The Trump team has even sought to defend its proposed plan to target Muslims by citing the Japanese internment of World War II (which in itself is another admission that the registry is not simply based on geography but religion and descent). In November, Carl Higbie, a spokesman for the pro-Trump Great American PAC, argued that a registry of immigrants from Muslim countries would pass constitutional muster, citing the internment of Japanese-Americans during World War II. But Korematsu v. United States, the case that upheld the Japanese internment, is more an anti-precedent than a precedent. As of 9/11, every justice on the Supreme Court except David Souter was on record condemning the decision. Congress ultimately issued a formal apology for the wrong and paid reparations. When Trump supporters have to resort to citing a decision like Korematsu, it only underscores how dubious their proposals really are.

Others, including law professors Eric Posner and Eugene Volokh, have argued that the “plenary power” doctrine would permit an immigration measure targeted at Muslims. To be clear, Posner and Volokh think such a proposal would be “stupid and offensive” and “a very bad idea,” respectively, but not unconstitutional. In their view, “plenary power” trumps all, so to speak. But theirs is a vast overreading of the doctrine, which grants the political branches broad discretion over who may enter the United States. It is true that in the 19th century the Supreme Court cited “plenary power” to permit the exclusion of Chinese immigrants and that the doctrine has often been cited to exclude foreigners based on nationality and political associations. But while the power over immigration is broad, the court has also insisted, in Carlson v. Landon, that “this power is, of course, subject to judicial intervention under the ‘paramount law of the constitution.’” The plenary power is not a blank check. And of course, surveilling and closing mosques is not an exercise of immigration authority and would directly burden the rights of citizens.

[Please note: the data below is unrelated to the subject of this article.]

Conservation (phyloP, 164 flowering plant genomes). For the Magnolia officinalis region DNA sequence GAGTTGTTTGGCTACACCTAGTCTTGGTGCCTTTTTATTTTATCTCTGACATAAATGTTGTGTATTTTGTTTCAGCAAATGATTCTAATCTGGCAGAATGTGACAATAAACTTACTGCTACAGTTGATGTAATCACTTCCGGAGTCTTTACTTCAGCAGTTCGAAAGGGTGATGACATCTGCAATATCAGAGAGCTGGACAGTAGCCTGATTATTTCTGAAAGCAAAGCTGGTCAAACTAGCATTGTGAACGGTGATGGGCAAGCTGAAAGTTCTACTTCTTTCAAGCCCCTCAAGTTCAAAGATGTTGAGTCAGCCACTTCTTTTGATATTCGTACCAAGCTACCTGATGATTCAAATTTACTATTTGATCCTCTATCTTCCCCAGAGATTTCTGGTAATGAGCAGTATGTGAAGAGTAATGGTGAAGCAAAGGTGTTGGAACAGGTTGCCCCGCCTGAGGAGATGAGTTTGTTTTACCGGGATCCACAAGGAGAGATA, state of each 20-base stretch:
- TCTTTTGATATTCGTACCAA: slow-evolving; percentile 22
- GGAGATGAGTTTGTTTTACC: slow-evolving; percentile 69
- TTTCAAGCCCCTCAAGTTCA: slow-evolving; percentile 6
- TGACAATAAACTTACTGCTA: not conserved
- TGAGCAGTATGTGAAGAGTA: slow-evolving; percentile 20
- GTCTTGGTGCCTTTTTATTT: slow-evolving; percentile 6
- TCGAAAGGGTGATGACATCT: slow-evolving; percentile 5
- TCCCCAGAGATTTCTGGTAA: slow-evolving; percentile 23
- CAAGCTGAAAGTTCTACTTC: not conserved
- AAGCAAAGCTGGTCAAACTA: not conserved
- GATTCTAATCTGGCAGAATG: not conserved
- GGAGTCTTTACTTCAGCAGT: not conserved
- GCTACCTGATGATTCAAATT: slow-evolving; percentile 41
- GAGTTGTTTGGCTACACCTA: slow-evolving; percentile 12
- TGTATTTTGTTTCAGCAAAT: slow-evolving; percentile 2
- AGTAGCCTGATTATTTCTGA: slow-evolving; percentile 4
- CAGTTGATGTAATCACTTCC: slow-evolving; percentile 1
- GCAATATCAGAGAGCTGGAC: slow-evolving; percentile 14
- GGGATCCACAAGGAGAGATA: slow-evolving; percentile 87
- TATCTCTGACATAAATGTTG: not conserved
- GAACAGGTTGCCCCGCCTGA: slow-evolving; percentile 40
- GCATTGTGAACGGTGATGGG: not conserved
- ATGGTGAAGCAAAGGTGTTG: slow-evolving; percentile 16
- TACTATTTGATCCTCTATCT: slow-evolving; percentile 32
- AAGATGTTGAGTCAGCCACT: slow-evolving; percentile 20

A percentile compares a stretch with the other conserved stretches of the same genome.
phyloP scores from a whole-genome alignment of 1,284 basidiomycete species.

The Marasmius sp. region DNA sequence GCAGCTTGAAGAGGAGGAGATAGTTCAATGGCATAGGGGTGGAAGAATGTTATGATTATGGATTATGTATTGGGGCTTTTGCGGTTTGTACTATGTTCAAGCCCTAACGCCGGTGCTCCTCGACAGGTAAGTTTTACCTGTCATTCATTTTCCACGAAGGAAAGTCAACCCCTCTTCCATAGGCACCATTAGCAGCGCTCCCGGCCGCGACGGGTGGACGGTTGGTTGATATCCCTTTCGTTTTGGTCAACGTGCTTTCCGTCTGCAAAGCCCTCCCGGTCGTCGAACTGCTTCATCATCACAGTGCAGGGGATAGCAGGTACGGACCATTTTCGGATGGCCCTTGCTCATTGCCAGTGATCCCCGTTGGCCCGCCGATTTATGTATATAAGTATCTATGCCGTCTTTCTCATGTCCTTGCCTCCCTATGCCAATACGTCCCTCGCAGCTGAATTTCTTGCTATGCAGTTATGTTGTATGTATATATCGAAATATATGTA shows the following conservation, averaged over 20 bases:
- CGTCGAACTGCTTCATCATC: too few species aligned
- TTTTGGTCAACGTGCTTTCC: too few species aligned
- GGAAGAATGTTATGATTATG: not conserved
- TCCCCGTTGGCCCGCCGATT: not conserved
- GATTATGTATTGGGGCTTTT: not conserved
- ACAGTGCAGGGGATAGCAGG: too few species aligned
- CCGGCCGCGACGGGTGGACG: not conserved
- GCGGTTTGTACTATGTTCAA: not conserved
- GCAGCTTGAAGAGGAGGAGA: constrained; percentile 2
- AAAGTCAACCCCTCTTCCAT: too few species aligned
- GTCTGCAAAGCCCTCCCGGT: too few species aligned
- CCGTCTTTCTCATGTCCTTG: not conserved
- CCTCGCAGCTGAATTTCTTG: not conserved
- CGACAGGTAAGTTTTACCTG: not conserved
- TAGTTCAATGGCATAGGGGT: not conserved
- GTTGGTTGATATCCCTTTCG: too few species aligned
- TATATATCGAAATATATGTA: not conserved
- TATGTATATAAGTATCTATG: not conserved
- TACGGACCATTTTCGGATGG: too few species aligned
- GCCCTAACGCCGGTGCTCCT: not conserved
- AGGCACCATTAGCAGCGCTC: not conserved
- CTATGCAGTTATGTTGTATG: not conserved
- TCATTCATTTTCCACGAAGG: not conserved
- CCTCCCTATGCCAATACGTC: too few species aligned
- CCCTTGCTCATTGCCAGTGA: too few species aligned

What is more, the fact that the court has been lenient with respect to nationality distinctions in immigration law governing admission does not mean it would tolerate religious distinctions even at the border. It is difficult to imagine how one might regulate immigration without making nationality-based distinctions, and our immigration laws have long drawn such lines. We have different visa rules for immigrants and visitors from different countries, and we not infrequently adopt country-specific immigration rules to address particular problems, such as a refugee crisis in a particular country. So making distinctions on the basis of nationality is intrinsic to immigration. But it is another thing entirely to use the immigration power to target people of a specific religion. We have no history of doing so and no legal precedent allowing it.

There is simply no reason why religion should be relevant to immigration.

Moreover, under the Establishment Clause, which protects all of us from government actions favoring or disfavoring particular religions, the government is precluded from taking actions that make people of a particular religion feel that they are outsiders, especially once they are in the country. This is why it is unconstitutional, for example, for a city to display a Christian cross — it makes those who are not Christian feel excluded. If citizens have a constitutional right to object to the mere display of a cross because of the message it sends, surely they have at least as strong a right to object to a policy that treats Muslim human beings as suspect based on nothing more than their religious identity.

It’s true that President Bush’s special registration program, targeted at 25 majority-Muslim countries and North Korea, withstood constitutional challenge. (The courts relied on the history of drawing distinctions based on nationality cited above). Special registration was eventually scrapped not because courts declared it unconstitutional but because DHS itself found that it was a counterproductive waste of resources: It generated no terrorist convictions and caused widespread resentment in the very communities with which law enforcement sought to work to identify potential terrorists.

But under President Bush, there was no smoking gun evidence that the program was intentionally targeted at Muslims. It had that effect, but effect alone is rarely enough to demonstrate intent. With Trump, by contrast, the evidence of anti-Muslim intent is overwhelming. Imagine that as a candidate, Trump had announced plans to ban the admission of Blacks, create a national database of Blacks, and investigate Black churches, and then, upon election, instituted a registration requirement for immigrants from African countries. Would anyone doubt that his action was based on racial animus?